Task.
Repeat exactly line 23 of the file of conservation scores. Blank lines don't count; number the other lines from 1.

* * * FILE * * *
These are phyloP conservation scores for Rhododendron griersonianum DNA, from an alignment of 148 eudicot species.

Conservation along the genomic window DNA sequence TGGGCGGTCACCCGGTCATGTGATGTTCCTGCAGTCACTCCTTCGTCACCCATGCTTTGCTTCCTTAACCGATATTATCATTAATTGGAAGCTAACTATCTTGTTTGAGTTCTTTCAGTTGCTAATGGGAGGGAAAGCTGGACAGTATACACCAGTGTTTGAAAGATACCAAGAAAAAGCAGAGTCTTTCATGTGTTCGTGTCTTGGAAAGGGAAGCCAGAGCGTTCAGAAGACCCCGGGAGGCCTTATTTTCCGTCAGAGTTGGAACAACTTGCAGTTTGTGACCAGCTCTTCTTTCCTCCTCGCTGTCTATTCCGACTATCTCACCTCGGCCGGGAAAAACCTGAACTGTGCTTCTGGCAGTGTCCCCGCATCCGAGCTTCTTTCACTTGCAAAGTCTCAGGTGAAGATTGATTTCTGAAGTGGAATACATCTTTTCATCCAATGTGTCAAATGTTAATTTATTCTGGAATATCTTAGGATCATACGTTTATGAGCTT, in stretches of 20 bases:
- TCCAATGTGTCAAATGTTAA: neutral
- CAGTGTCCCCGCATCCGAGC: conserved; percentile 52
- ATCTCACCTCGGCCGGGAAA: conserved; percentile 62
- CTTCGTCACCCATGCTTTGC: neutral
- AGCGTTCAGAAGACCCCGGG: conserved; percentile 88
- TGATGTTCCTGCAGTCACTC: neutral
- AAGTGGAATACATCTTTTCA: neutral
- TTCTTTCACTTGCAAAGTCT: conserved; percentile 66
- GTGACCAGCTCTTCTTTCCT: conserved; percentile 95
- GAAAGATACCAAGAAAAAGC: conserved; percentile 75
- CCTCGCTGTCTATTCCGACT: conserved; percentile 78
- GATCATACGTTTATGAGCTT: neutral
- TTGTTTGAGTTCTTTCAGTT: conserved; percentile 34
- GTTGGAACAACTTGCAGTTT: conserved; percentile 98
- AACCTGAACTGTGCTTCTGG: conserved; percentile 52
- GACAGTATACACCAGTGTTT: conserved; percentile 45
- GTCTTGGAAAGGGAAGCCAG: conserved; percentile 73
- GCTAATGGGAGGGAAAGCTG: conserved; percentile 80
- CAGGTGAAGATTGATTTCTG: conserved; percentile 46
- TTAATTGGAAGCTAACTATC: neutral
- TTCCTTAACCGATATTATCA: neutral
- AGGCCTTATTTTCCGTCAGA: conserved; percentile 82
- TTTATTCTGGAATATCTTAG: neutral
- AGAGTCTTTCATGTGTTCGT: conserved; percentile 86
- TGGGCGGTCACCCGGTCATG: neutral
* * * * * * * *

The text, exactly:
- TTCCTTAACCGATATTATCA: neutral